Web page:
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[aprssig] APRS experiment along I-40, mapping vs. voice alert vs. local info

Kurt Kochendarfer ke7kus at gmail.com
Thu Jul 15 23:40:22 UTC 2010

>Ah, there is a problem.  At a combined speed of over 2 miles a
>minute, you only have one chance every 6 miles to even be heard
>by someone else.  And the simplex range mobile-to-mobile is
>usually less than that.

To me, this is the exact problem with Voice Alert.  If I am traveling in
the same direction as another station on VA, it works great (as long as
that station is traveling the same speed as me, and the planets align
and we happen to be within 5 miles of each other.)

If I'm traveling opposite direction from someone else, my window to talk
to another mobile operator is so small with VA that it's seldom worth
the trouble.  Who wants to drive down the interstate and have a 20
second QSO, just to prove that you can?  When I'm mobile, I want to talk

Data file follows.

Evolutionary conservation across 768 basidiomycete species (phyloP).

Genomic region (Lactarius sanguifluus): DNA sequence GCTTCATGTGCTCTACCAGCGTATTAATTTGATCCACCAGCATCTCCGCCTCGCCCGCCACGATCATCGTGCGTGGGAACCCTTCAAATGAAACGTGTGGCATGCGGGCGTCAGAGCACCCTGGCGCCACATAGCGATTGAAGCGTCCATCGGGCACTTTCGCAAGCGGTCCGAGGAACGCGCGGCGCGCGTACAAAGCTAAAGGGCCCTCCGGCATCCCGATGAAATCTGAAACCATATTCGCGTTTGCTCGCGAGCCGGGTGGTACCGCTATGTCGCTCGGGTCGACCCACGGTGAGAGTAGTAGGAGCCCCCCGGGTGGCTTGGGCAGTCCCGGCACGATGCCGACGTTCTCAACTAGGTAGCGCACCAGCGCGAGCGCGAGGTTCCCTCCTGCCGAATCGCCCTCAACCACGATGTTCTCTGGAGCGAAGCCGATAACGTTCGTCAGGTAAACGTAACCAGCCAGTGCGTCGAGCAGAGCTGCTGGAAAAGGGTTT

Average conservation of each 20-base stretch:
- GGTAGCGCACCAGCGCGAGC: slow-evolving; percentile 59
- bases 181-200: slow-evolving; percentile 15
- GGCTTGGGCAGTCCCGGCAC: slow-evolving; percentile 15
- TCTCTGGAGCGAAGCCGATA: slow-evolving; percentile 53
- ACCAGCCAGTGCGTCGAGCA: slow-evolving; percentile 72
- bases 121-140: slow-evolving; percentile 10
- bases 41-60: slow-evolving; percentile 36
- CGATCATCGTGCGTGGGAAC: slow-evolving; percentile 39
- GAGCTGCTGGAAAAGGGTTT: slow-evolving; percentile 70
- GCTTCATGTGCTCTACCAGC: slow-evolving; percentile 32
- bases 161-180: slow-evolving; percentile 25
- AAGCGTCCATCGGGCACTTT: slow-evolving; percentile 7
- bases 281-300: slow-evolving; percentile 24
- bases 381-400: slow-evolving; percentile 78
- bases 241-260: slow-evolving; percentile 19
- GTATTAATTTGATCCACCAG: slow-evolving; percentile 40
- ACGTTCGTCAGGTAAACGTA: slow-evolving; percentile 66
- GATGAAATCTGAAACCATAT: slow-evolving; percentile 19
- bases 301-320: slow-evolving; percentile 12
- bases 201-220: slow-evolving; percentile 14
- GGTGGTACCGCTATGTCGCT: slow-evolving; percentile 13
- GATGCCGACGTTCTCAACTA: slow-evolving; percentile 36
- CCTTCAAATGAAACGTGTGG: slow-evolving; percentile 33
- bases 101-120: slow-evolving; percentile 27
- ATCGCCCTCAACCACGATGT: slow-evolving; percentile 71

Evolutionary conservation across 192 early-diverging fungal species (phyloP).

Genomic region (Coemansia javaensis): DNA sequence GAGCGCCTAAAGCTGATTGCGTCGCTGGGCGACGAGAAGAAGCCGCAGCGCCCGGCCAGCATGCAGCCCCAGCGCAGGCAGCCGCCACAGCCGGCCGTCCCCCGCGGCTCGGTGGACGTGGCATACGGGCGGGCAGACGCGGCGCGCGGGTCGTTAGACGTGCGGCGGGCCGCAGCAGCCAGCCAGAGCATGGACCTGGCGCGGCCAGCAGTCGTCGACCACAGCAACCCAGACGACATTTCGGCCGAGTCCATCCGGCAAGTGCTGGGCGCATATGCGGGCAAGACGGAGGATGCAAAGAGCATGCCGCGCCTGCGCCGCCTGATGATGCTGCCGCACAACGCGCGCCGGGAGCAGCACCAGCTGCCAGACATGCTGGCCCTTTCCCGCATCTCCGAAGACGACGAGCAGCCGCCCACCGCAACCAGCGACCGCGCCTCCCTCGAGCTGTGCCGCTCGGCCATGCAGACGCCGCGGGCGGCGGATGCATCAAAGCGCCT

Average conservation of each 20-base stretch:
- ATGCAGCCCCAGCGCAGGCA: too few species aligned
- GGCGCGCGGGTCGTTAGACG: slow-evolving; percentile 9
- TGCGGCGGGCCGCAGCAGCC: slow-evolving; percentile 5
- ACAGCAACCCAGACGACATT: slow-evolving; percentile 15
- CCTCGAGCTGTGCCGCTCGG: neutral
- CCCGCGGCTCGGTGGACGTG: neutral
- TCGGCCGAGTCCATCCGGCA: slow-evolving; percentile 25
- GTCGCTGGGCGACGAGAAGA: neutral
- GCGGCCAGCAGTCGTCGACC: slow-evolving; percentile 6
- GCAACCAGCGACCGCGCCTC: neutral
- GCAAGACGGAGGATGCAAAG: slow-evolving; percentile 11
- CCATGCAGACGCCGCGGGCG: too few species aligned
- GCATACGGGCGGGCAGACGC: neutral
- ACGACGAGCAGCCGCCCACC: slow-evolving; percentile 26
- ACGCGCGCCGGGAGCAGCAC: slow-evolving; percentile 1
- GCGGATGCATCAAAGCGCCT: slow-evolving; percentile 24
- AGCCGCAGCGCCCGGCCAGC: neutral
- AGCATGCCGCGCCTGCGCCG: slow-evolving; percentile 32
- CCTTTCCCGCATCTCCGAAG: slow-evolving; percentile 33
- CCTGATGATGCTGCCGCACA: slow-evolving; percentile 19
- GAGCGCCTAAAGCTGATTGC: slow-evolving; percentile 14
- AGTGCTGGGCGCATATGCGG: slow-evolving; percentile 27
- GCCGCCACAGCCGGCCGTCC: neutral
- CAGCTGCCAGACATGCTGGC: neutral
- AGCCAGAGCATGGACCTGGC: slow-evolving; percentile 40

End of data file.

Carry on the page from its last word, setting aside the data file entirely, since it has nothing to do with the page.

to folks to get things like traffic info, road conditions, weather
reports, or ragchew to keep myself awake.  The conversations I want to
have when I'm mobile are much longer than simplex range of two passing
stations on an interstate highway.

As such, I find that encoding whatever voice repeater you're monitoring
into your packet is a much more useful device for facilitating contacts
on the road. I have a D710 in the truck, so the TUNE function comes in
handy (however, I wish that with the D710 it automatically encoded not
only your B-band frequency into Status 5, but also any offset and tone
coding that you had set, so you didn't have to code that manually each
time you changed your B-band to another repeater.)


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